50 Years of Umko 1966 - 2016 1966 - 2016 - Page 19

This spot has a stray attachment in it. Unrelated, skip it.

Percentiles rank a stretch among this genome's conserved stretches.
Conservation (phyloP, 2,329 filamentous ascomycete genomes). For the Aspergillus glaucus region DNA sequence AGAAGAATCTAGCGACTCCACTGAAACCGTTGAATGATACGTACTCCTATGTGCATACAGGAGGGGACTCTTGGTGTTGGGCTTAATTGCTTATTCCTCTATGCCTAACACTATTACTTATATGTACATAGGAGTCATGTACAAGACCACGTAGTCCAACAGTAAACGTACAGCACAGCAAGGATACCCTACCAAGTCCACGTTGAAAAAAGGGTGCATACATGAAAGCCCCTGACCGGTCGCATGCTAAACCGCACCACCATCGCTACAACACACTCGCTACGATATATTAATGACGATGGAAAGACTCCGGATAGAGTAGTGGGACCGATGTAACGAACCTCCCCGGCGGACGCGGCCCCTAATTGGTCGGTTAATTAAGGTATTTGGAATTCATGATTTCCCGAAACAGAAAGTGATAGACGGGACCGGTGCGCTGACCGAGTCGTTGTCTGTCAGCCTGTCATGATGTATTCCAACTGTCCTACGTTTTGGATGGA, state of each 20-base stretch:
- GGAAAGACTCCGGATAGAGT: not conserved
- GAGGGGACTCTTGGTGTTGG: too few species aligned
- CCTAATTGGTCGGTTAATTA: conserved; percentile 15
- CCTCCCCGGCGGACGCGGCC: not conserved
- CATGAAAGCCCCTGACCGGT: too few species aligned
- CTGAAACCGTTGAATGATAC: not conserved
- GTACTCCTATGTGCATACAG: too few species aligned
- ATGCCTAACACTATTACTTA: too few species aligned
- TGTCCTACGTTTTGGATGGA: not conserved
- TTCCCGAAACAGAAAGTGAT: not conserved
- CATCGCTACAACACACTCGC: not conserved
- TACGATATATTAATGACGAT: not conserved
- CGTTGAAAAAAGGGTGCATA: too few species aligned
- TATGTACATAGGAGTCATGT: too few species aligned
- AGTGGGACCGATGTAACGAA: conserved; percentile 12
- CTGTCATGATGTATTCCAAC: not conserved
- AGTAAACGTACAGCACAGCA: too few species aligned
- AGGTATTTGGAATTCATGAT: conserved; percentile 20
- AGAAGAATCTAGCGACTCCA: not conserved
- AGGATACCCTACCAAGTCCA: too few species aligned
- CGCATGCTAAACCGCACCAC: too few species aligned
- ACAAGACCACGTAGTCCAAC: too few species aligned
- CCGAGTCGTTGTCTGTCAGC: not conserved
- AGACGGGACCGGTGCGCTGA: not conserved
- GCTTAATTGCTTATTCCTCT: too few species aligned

such a sight for the first time: Like Livingstone, we stopped and marvelled at the power of so many cumecs of water thundering down into the deep gorge below. At the time the waterfall was known by paddlers to exist but it was still unmapped on any official maps.5 “Our third campsite was next to another unnamed rapid (to be named No Name Rapid in time to come!) in a well-protected glade of trees. This camp became the scene of a tragedy: The river rose half a metre and washed away some beers we had placed in a rock pool to cool down. Despite a careful search, we never did find them. Dave Cobbledick, Peter Marriott, Colin Wilson & Hamish Gerrard on the south bank in the Whirlpool area (Sept 1965) DAY FOUR “A relatively short paddle the following morning brought us to the weir. At this point luck played a part in our recce of the river and the valley: We met Ken Goodenough, local pineapple farmer who had driven down to the weir to collect some staff members who lived nearby. He would play a major part in helping us find campsites and vehicular access to the riverbank which we needed in order to organise a multi-day marathon race on this river. Ken had lived in the valley for fifty years, knew the local Tribal Chiefs and Indunas and had been the government census officer for the Umkomaas valley from the coast up to Riverside store some years prior. He was just the person we needed at this point! He was also interested to hear about our trip and our adventures upstream and listened to our idea of establishing a race, readily agreeing to offer whatever assistance he could. Assistance that would prove invaluable in setting up the race to come. On to the river mouth at the sea. “I had heard of Rob Gouldie’s trip and his activities at the Lido Hotel in Umkomaas. So when I phoned the manager and he agreed to provide us with lunch on our arrival I was not surprised when he made one strict proviso: No boats in his pool!” “Driving home that Monday afternoon I was elated. We had successfully completed a ‘blind’ trip down this challenging and exciting river and in so doing had proved the viability of a Kingfisher multi-day marathon to rival ‘that other race’. This ticked the first box in our critical path analysis. Our 19 chance meeting with Ken Goodenough gave us the key to ticking the second box: riverbank access. The future of ‘The Umko’ looked bright.” Overland In The Valley “Quite soon after this trip Barry Willan, Hamish Gerrard and I met Farmer Goodenough at the Umkomaas railway station early one Saturday morning in Hamish’s old Gunston Orange Landie. His knowledge was vital, as we had no maps.5 We headed upstream on the south shoulder of the wide valley to a point fairly close to the village of Ndududu where we turned right and dropped down into the valley. What a magnificent drive, steep cliffs above us on our left and deep descents on our right. The road was under construction and we passed a camp with heavy earth-moving equipment most of which had the brand KOMATSU painted on the side. Only one guess what we named the road! On reaching the valley floor we continued upstream for a few more km’s until suddenly to the right we recognised Mpompomani Rapid! We had struck paydirt! We had access to our second overnight camp and a three-day marathon was feasible! “However, we continued to see how far the road went. Eventually it came to an end quite near to our second campsite on the trip a few months earlier and Ken announced “This is Chief Vela’s Kraal. He is a bigwig in the KwaZulu Legislative Assembly. Come and meet him.” There were many people around and Goodenough established that the Chief was holding court that day. He requested an audience and eventually we were ushered into the chief’s personal hut, which was huge and set in the middle of the kraal. Once inside I suddenly had what I presume were feelings similar to what Piet Retief must have had at Dingane’s Kraal back in 1838. But I needn’t have worried! We were warmly received. I was able to do a little name-dropping regarding people I knew in Zululand which helped a lot. Chief Vela clapped his hands and a factotum appeared with a tray and slid low across the floor, all the while making sure he was lower than his Chief’s eyes. The tray on which were cooldrinks, rock-hard mielies and a bottle of Old Buck Gin was placed on a table while Chief Vela gave us his blessing for our plans to hold a canoe race down his valley. The bottle of gin was then duly flattened and we took our leave. The second box was ticked, gifts of Old Buck Gin became an annual tradition and that ‘un-named rapid’ had its name. At last we could have races on a river where the only time you would lift your boat was to put it on top of your car. The fact that some would put their boats back onto their cars without even getting them wet after one look at the mighty Umko? Well, that’s another story that we’ll get to later! Approval “The announcement of our findings at KCC met with unanimous and enthusiastic approval. The formal approach to the Natal Canoe Union was greeted with a similar response and a date was set: The first three-day canoe marathon on the Umkomaas River from Josephine’s Bridge to the sea would be held on the long weekend of the 16th December 1966.” (Did Charles subconsciously remember that was “Dingane’s Day”?). Arrangements could now start in earnest. Aptly, the big hit song of 1966 was The Beatles’ “We Can Work It Out”. UMKO 50 Years